Mr MacLochlainn claimed in the Dáil on Tuesday that a Garda superintendent had points wiped from his licence this year while driving in his personal car — an allegation he repeated last night.
However, despite the Sinn Féin justice spokesman warning he will take the information to the Garda inspectorate next Tuesday if it is not acted on, Ms Fitzgerald told the Irish Examiner the allegations made in the Dáil were “incorrect”.
“I had an example this week in the Dáil where certain issues [were raised by Mr MacLochlainn] in relation to the fixed-point penalty system. A very dramatic statement but the facts are different,” she said.
“The facts are we have reformed the system. The facts are the DPP is making the decision in relation to every case involving a garda. That has happened this year. And there is nobody, there is no senior person with three... The allegations are incorrect. There is no evidence, he didn’t give it. He didn’t give it to me.”
Ms Fitzgerald said the system has been dramatically reformed.
“What I said, when I answered it in the Dáil, was that we have a new system in place, we have a judge looking at it at the end of the year,” she said.
“What we have is in every case where a garda who is driving their own private vehicle has penalty points written off is it is to go to the DPP for a decision. Now if it goes to the DPP and she says ‘no they are not being written off’ but we haven’t had an incident of that.
“But sometimes I, in the Dáil, I get very dramatised descriptions of what happened, under privilege, but of course when you go to check it out the facts can be quite different.”
Contacted by the Irish Examiner last night, Mr Mac Lochlainn repeated the allegation that a Garda superintendent had penalty points wiped from his licence while driving his own car in July.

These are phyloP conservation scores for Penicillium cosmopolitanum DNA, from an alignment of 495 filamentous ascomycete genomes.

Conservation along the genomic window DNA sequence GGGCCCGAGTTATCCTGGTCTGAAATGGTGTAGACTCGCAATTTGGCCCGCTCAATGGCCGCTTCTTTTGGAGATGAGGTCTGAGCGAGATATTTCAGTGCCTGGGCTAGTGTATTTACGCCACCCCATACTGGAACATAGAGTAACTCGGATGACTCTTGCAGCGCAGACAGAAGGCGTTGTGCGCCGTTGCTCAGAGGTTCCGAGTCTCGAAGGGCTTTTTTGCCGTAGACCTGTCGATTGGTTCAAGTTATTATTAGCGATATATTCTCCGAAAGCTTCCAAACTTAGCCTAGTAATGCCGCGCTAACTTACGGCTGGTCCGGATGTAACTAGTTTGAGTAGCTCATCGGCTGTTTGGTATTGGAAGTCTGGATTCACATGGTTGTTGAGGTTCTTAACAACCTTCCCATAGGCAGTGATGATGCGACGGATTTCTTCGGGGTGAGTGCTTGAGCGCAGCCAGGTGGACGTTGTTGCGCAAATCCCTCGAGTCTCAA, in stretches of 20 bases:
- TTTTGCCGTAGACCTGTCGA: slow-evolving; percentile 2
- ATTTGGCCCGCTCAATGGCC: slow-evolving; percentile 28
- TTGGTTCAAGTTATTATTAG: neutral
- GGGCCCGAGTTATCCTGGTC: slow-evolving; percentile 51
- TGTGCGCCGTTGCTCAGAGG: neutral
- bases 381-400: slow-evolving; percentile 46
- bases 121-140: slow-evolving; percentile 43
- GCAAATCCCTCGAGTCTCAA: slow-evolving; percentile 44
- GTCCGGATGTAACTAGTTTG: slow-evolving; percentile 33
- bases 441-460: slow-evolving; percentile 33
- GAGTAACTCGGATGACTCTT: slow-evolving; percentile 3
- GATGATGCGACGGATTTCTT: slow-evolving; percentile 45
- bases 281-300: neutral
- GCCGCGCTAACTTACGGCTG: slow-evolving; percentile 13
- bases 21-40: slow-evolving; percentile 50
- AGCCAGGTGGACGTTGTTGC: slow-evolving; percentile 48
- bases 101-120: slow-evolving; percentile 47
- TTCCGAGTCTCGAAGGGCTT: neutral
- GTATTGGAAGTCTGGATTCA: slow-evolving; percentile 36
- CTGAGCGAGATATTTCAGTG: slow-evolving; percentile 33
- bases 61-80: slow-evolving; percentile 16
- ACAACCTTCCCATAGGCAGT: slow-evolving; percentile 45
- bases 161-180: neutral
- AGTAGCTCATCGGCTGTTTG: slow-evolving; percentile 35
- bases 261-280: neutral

He said the individual has had a number of other penalty points wiped from his personal car in recent years, naming the dates, and said in each case he has used the rarely stated section of the Road Traffic Act 2010 that officers are exempt from the penalties if they are using their personal car to respond to an emergency at the time.
Mr MacLochlainn declined to provide the information in his possession to Ms Fitzgerald or the Department of Justice this week, saying the Department has “profoundly failed” to examine similar issues in the past.
The Donegal North-East TD said he will go directly to the Garda inspectorate on Tuesday to provide the information to the organisation and ask it to begin its own investigation — a move it can make without the department’s authorisation in certain circumstances.
While the penalty points saga caused a political crisis last year, the Coalition has insisted independent investigations have fully resolved the controversy.